Fast Food with Integrity: The CIW Calls on Chipotle to support the Fair Food Agreement
By Oliver James
Chipotle Mexican Grill is one of the fastest-growing restaurant companies in the country. You may have seen their advertisements popping up on billboards around the country promoting their burritos as perhaps the most progressive tortilla-wrapped product ever to hit the market. Chipotle credits much of its explosive success to this branding campaign that emphasizes its commitment to “Food With Integrity.” A quick browse across the company’s web page does indeed demonstrate at least an appreciable commitment to upright food-purchasing practices: in respect to animals, the environment and labor. But as is often the case, if you ask the farmers themselves you’ll hear a very different story, one that falls far short of Chipotle’s self-proclaimed standards.
In 2001, the U.S. Department of Labor stated that agricultural workers are “a labor force in significant economic distress” (2). The tomato pickers of the State of Florida are no exception. Going on 30 years of stagnant wages in a state that has been christened by one prosecutor as “ground-zero for modern-day slavery,” even basic human rights are not a guarantee. Acute consolidation in the corporate food industry (four companies control half of the U.S. grocery market) has allowed retail food giants to leverage their disproportionate purchasing power to demand lower and lower market prices, resulting in downward pressure on farmworker wages.
In 2008, at the onset of the Great Recession, USDA described “poverty among farmworkers as more than double that of all wage and salary employees,” citing farmworkers’ “low wages and sub-poverty earnings” in evidence of its conclusions (2).
Born in the back room of a local church, the Coalition of Immokalee Workers (CIW) began organizing in 1993 to fight for the right to organize, better working conditions, and a fair wage. Carried by a well-oiled horizontal organizing structure and emboldened by new support from student, religious and labor organizations in-state and around the country, CIW launched more aggressive campaigns against involuntary servitude in Florida, and most recently, starting in 2001 with a national farmworker boycott against Taco Bell, the Campaign for Fair Food, a full-court press against some of the largest fast-food and supermarket giants in the country.
This strategic decision changed the rules of the game by brining the fight to the attention of the American public. Two of the largest restaurant chains in the world McDonald’s and Burger King, and the largest fast food purchaser of Florida tomatoes, Subway, have since come to the table after persistent pressure on behalf of the CIW and their Campaign for Fair Food. The Campaign asks retail companies to embrace several substantive, enforceable precedents including a Code of Conduct for agricultural suppliers, transparency in purchasing, and a penny-per-pound pay raise increase. Buyers must commit to do business only with those growers who accept these standards.
So you would think Chipotle, proclaimed righteous poster child of the American “fast restaurant” industry, would be the first to come on board. Hardly so.
Despite assuring its customers on its website that “it has several policies in place designed to ensure that the products [used] are grown, made, and shipped without exploiting people,” Chipotle has resisted the binding language of the Fair Food Campaign instead opting to go it alone, defining for itself what level of participation will affect substantive farm labor reform and victory for the farmworkers in Florida (3).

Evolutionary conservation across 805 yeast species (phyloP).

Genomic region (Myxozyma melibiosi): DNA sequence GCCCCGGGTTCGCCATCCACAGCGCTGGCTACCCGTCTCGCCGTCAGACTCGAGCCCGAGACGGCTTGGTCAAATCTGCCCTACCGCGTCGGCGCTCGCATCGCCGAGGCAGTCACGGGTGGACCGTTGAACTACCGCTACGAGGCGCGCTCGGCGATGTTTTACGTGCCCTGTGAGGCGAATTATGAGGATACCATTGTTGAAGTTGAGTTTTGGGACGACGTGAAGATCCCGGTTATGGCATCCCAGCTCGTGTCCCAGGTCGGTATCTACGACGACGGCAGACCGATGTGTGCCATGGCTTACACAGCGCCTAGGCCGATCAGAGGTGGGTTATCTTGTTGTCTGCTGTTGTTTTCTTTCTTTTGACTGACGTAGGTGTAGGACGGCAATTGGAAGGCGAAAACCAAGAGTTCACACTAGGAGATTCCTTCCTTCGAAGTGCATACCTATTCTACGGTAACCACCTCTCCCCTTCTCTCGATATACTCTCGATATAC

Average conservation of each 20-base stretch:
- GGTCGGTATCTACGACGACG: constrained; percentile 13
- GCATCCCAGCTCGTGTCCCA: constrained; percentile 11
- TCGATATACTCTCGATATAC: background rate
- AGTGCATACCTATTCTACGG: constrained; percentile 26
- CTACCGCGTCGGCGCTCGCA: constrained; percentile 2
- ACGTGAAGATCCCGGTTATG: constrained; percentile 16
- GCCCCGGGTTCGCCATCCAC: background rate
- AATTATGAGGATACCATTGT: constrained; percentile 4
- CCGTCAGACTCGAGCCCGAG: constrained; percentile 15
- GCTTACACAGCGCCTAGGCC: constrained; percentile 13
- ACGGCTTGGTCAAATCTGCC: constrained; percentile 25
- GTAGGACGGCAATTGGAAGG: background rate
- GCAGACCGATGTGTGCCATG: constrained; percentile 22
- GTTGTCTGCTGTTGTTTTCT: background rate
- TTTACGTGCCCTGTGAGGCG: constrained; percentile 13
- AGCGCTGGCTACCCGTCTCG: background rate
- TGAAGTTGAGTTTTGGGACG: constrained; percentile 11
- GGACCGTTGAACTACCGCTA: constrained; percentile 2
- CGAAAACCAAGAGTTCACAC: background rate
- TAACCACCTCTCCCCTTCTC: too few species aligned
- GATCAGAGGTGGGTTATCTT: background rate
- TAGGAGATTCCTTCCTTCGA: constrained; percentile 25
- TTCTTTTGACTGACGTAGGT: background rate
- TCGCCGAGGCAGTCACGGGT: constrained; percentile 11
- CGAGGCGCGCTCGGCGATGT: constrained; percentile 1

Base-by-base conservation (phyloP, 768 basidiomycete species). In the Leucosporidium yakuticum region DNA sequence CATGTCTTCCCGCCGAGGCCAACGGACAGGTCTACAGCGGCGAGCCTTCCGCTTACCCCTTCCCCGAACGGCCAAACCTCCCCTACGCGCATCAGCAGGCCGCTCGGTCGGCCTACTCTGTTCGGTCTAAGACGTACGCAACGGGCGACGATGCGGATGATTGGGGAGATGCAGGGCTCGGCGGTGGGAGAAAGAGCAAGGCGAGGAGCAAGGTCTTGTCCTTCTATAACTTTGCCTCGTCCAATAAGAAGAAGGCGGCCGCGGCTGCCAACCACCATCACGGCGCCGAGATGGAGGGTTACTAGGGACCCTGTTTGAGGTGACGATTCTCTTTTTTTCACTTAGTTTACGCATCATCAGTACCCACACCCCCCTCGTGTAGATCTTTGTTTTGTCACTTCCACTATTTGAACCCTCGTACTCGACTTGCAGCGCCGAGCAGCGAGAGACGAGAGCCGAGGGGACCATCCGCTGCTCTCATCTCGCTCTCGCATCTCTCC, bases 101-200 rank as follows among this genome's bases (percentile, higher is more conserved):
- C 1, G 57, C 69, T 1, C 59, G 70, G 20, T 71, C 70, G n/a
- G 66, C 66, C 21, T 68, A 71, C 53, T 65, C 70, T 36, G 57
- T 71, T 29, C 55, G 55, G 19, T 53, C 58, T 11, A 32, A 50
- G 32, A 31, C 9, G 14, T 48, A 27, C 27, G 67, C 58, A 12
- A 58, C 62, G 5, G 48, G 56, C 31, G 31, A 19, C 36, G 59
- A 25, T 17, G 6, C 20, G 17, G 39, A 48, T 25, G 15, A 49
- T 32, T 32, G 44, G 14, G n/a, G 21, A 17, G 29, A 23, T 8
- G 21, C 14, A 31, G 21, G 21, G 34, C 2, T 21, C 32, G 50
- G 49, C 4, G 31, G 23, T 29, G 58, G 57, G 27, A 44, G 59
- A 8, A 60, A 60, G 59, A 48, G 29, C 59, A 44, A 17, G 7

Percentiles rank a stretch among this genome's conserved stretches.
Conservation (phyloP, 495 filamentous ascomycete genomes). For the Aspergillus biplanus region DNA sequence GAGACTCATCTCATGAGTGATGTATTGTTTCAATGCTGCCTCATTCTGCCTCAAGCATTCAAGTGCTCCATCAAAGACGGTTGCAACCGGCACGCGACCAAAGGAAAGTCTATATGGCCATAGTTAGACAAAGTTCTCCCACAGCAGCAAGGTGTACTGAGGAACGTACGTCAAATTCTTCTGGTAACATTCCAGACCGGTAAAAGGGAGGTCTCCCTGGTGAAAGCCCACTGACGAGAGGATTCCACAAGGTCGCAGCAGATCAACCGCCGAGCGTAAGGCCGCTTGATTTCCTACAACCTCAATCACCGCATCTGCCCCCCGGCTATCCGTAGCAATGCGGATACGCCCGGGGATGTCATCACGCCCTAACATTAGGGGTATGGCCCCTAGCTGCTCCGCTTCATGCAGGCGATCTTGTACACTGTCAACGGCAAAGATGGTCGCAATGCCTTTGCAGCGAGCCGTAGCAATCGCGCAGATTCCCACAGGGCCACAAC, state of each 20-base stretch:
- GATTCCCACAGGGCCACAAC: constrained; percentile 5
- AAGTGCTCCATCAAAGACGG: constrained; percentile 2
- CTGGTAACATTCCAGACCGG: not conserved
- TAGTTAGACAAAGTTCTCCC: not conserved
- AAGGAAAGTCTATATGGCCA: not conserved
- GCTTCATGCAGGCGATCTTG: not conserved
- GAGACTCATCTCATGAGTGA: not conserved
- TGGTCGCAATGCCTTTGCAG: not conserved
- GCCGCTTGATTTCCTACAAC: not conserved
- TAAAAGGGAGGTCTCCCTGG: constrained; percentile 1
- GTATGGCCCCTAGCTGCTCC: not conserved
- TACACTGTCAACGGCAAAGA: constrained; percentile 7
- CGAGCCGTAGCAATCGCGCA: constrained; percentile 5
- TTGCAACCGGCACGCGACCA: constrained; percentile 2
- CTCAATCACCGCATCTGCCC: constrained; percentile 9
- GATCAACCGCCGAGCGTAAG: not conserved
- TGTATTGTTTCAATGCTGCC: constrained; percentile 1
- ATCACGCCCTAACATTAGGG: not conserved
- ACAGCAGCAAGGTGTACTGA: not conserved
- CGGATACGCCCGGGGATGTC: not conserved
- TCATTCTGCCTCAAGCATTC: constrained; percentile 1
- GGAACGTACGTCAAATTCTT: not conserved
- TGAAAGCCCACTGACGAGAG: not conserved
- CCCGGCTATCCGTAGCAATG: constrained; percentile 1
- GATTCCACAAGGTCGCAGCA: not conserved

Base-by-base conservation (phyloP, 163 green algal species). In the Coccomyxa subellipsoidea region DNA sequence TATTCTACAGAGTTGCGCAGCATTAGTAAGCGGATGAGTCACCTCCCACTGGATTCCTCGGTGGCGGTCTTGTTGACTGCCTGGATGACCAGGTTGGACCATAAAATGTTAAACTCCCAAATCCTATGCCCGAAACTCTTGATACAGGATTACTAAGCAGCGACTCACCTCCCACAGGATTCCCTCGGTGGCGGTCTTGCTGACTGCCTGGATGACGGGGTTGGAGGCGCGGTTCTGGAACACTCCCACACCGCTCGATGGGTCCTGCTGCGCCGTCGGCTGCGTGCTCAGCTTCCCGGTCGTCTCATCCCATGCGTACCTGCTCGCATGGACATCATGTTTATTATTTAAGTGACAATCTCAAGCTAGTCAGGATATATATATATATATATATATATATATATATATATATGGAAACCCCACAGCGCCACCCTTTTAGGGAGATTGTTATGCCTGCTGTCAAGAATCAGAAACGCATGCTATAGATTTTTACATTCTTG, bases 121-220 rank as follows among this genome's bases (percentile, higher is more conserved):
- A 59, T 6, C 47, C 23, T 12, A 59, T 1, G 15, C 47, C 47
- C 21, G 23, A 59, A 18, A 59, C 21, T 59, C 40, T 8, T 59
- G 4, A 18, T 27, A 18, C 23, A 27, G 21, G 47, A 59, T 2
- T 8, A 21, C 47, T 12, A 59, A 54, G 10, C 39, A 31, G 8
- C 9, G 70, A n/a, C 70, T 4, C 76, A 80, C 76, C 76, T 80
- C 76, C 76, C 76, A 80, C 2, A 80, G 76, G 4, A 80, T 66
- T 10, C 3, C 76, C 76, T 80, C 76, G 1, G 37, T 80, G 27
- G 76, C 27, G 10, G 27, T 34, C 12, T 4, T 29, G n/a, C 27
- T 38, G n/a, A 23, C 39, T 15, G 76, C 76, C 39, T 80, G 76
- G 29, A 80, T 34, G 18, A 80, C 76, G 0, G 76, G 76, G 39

To push back against this haughty attempt by Chipotle to slide by with unenforceable promises, CIW teamed up with the web-based organizing platform Sumofus.org to launch a national campaign calling on Chiptole and its CEO Steve Ells to agree to the terms of the Food First program, stop disrespecting farmworkers by disregarding their own demands, and start actually living up to the company’s commitment to fair and just food purchasing practices.
By the weekend of June 9th 2012 65,000 emails had arrived in Mr. Ell’s inbox with actions took place outside Chipotle stores around the country. In our hometown here in Oakland, a day of action is in the works for a new Chipotle store set to open on Lakeshore Avenue. It’s clearly only a matter of time before Chipotle is forced to own up.
The story of the Coalition of Immokalee Workers is a bona fide David-versus- Goliath story of an underdog versus a powerful establishment. A testament to the potency of organized labor and people-power, the CIW continues to be a living, breathing example that a well-oiled, grassroots campaign can bring even the most powerful corporations to the decision-making table of the people. Substantive, lasting and revolutionary, the word Chipotle uses when looking in the mirror, change to our broken food system will only come from the bottom-up, when the people most oppressed and politically powerless in this system are able to fashion solutions of their own. Anything less is corporate whitewashing.
1. Coalition of Immokalee Workers. “The Campaign for Fair Food.” June 11, 2012. http://ciw-online.org/101.html#cff
2. “Facts and Figures on Florida Farmworkers.” Coalition of Immokalee Workers. Online. June 11, 2012. http://ciw-online.org/101.html#facts
3. Chipotle Mexican Grill. “Food With Integrity.” June 11, 2012. http://www.chipotle.com/en-US/fwi/people/people.aspx
4. “Two great blog posts untangle Chipotle’s spin.” Denver Fair Food Online. June 11, 2012. http://denverfairfood.blogspot.com/2011/01/two-great-blog-posts-untangle...
5. Sean Sellers. “Chipotle Challenge: time to back up ‘food with integrity.’” Grist. http://grist.org/article/steve-ells-will-you-accept-the-chipotle-challen...